Vacation planning is a trip to the wild side

August 01, 1998|By Rob Kasper

WHILE A family vacation is rumored to be relaxing, organizing it can be stressful. Right from the get-go, for instance, there is the problem of getting all members of your family to attend.

When our kids were small, their participation in a family vacation was not much of an issue. Back then I just strapped them in their seat belts, loaded up the 6,000 pounds of gear that they traveled with, and got out of town.

But now that the kids are teen-agers, 17 and 13, they have summer jobs. As a result, getting away for a week requires freeing the kids from their web of responsibilities.

At the beginning of the summer I lectured my freshly hired offspring about the importance of "doing a good job" and "sticking to your commitment." Recently I found myself pleading with my kids to run away from their duties. I heard myself urging them to find a friend, an enemy, or an unsuspecting stranger who could do their jobs while they went on vacation.

Once the family's calendar has been cleared of employment obligations, I try to engineer the proper social setting for our time away. In other words, I try to keep things interesting. As our kids have grown older, they have also grown less enthusiastic about spending their vacation solely in the company of their parents. So I have tried to spice things up by adding more people and more vehicles to the family vacation.

A couple of weeks ago, our family of four journeyed to the Pacific Northwest. While we were there we took a two-day raft trip down the Deschutes River in Oregon. Rather than floating down the river by ourselves, we teamed up with friends, six adults and two teen-agers, from Oregon. This turned out to be a good idea, for two reasons.

First, without the locals we wouldn't have survived. The river was pretty cold and pretty wild. It had whitewater rapids that sported names like "rattlesnake." It had things called "suck holes" that flip boats and have, over the years, claimed a few lives. It was not a river for novices like us. Fortunately, our Oregon friends knew what they were doing. They had traveled down the river many times.

Even with our experienced skippers, the river provided us with some surprises. It snapped a thick, wooden oar. It slammed the bottom of a boat into a rock. And when a raft I was riding in went down the "wrong" side of one set of rapids, the river slapped us around with angry waves. According to a guidebook, we got off lucky. Almost every craft that had gone down the "wrong side of the rapids" had been flipped over.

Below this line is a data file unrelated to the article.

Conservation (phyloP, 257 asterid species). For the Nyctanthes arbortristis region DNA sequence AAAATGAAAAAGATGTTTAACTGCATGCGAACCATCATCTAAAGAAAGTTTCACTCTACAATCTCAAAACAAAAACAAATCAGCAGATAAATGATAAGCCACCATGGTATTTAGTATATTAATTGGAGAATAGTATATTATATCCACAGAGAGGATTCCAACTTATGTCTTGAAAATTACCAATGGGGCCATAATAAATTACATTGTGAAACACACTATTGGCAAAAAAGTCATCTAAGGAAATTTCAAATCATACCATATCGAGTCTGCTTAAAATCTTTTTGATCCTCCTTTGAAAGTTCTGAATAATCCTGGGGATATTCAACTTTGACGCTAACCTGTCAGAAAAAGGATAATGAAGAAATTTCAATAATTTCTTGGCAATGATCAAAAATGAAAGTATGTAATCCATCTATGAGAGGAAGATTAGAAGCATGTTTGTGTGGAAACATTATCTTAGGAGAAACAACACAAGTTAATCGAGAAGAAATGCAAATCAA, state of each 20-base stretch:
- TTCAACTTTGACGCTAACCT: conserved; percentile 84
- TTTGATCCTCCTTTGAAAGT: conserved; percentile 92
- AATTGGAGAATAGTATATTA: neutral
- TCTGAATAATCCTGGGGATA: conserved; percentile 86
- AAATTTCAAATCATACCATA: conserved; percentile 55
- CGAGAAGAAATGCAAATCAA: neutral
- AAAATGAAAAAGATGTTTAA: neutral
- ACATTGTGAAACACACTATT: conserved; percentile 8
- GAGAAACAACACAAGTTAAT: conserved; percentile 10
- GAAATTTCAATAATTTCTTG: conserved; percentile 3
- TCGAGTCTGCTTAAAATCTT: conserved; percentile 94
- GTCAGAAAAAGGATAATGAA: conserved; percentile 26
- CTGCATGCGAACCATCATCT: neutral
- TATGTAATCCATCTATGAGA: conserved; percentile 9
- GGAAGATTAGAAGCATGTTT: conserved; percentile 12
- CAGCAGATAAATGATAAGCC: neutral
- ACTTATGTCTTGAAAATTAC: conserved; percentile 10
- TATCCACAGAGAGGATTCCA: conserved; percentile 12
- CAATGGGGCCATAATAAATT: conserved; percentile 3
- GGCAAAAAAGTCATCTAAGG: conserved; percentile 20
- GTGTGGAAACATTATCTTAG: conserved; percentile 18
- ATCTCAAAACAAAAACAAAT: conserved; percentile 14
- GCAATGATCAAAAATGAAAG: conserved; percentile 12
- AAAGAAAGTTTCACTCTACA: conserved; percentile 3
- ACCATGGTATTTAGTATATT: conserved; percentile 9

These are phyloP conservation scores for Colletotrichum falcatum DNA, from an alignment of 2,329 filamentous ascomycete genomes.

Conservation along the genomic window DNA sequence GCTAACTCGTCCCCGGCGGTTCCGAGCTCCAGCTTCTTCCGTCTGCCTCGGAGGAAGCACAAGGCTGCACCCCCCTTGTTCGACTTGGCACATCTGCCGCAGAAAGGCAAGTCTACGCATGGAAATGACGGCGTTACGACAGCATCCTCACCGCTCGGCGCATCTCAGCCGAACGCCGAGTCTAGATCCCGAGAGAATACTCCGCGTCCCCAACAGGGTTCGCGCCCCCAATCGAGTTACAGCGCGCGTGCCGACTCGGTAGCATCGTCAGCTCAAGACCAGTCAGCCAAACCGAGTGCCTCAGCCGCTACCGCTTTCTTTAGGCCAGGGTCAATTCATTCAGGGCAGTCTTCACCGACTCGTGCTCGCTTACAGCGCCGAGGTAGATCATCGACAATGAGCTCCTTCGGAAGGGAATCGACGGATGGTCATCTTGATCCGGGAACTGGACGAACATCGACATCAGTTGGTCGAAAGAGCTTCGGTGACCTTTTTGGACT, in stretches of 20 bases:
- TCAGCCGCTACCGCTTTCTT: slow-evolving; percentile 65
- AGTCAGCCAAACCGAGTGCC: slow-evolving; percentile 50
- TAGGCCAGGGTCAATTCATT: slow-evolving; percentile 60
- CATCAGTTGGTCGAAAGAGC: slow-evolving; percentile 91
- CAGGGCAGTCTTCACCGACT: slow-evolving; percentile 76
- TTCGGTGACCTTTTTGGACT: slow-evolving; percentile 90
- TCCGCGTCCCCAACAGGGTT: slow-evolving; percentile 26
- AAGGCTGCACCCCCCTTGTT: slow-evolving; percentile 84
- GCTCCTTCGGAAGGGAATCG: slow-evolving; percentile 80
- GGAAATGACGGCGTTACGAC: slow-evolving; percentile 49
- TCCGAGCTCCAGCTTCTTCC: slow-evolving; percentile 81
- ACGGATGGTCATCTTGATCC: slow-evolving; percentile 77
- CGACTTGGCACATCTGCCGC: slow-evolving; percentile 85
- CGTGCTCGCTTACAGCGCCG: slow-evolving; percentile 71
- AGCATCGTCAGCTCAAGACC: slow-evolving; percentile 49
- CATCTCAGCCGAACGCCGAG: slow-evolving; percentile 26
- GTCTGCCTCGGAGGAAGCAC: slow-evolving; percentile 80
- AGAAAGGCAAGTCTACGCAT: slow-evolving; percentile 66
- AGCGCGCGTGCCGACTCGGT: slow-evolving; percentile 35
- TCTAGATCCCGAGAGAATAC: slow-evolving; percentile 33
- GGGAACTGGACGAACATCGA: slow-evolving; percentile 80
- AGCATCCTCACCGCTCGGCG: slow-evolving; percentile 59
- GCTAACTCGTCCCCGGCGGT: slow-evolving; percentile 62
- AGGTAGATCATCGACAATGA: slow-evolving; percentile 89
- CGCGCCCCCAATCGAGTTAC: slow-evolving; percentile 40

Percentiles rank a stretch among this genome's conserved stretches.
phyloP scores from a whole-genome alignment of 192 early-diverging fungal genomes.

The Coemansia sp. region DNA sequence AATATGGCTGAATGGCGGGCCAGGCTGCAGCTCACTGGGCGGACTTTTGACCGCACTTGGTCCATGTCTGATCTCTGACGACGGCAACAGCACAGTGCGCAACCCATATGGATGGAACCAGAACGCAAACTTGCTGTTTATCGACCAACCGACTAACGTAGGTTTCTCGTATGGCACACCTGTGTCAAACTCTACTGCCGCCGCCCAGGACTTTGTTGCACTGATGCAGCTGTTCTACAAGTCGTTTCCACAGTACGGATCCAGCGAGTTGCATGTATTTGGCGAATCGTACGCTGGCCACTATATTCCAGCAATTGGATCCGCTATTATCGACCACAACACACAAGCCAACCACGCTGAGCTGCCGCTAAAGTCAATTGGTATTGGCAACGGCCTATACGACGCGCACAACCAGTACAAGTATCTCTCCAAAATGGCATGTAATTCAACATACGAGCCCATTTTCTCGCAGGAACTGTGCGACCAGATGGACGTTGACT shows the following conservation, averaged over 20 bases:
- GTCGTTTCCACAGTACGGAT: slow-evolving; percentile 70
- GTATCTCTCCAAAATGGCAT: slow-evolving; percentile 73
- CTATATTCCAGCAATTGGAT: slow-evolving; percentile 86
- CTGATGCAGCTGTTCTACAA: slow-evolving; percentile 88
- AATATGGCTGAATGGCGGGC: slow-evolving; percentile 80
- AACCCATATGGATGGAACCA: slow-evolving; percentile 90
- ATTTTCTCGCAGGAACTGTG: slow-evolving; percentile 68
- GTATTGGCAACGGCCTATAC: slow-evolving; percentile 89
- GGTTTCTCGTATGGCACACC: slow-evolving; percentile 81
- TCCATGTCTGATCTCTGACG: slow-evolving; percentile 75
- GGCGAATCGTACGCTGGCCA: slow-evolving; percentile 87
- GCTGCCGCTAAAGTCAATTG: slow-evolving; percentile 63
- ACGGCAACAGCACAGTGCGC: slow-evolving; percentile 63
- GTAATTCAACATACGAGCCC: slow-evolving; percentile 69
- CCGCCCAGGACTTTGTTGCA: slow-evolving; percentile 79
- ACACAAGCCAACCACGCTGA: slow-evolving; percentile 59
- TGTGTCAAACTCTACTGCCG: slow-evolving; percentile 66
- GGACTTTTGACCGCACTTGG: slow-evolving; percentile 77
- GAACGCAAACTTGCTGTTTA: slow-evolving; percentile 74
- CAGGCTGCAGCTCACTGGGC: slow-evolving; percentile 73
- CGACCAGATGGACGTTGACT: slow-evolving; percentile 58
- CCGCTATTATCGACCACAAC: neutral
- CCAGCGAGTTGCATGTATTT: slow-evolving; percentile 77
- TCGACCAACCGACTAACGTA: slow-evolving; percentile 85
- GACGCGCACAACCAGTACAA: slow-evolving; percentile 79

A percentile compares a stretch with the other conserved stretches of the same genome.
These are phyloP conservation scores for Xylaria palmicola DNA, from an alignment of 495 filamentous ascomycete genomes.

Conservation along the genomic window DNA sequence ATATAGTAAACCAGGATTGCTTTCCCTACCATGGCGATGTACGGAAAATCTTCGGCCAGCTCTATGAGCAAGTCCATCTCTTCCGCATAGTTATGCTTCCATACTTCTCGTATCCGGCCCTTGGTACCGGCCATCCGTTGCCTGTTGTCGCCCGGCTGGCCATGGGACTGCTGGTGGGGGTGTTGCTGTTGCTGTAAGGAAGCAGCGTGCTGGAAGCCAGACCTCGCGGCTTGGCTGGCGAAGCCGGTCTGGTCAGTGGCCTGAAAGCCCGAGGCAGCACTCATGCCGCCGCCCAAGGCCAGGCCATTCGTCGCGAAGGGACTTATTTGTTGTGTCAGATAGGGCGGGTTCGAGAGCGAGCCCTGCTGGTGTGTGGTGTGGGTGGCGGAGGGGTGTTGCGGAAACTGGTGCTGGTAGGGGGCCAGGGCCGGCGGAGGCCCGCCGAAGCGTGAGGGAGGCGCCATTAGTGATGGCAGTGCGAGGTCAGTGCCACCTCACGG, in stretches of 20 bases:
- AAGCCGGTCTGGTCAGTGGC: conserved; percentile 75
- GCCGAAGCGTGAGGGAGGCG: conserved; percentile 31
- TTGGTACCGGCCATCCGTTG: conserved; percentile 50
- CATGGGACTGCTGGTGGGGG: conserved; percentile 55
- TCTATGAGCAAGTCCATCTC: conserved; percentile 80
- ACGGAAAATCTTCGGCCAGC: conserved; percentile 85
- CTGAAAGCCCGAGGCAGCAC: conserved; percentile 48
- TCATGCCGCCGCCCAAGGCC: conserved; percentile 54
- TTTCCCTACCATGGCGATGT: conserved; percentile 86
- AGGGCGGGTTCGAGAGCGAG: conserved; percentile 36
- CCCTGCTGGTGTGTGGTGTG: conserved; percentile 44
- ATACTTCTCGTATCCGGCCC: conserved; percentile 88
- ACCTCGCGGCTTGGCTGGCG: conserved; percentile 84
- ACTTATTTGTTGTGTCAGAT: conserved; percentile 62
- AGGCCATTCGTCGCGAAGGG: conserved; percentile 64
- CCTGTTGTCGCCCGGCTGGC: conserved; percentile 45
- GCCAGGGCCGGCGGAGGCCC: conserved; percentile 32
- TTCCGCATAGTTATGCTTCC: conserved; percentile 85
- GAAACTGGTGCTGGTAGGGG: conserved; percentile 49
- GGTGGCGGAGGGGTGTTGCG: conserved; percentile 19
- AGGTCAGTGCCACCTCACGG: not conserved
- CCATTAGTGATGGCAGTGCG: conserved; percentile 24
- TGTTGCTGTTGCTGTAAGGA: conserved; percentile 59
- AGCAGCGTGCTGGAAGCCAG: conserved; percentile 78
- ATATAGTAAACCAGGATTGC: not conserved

In addition to providing us with safe passage, the Oregon contingent added considerable interest to our trip. One of the teen-agers -- Kyle, Seeker-of-Snakes -- let the boys from Baltimore hold the still-squirming body of a rattlesnake that he had just dispatched. They showed us how to catch trout in the swift, rocky river. And forming teams, they played pitch, a campsite card game they undertook with great vigor and considerable hollering.

Thanks to all this excitement, our kids didn't seem to mind that they were spending time with their parents.

Another teen-ager-friendly facet of the river trip was that there were plenty of ways to move around. I have found that when vacationing with teen-agers, the more vehicles the merrier. Wherever they are, teen-agers like to be in motion. Back East, for instance, when our family spends a week at an Atlantic Ocean beach house, we tend to take along every car we can get our hands on. Cars roll back and forth to Baltimore along Route 50 as frequently as Metroliners roll in and out of Penn Station.

Out in Oregon, the teen-agers rode down the river in a variety of crafts. Sometimes they were in a large, rubber raft; other times they cruised down the quieter stretches of river in a metal boat, a kayak, or an inner tube.

I am trying to talk the Oregon folks into traveling east for a family vacation with their teen-agers. I told them we could go to the beach, where there are white caps, not whitewater. I told the teen-agers they could ride the waves on air mattresses, or surfboards. And while I didn't promise them that we would snare a rattlesnake, I did assure them that they could catch a wild and ferocious blue crab.

Pub Date: 8/01/98

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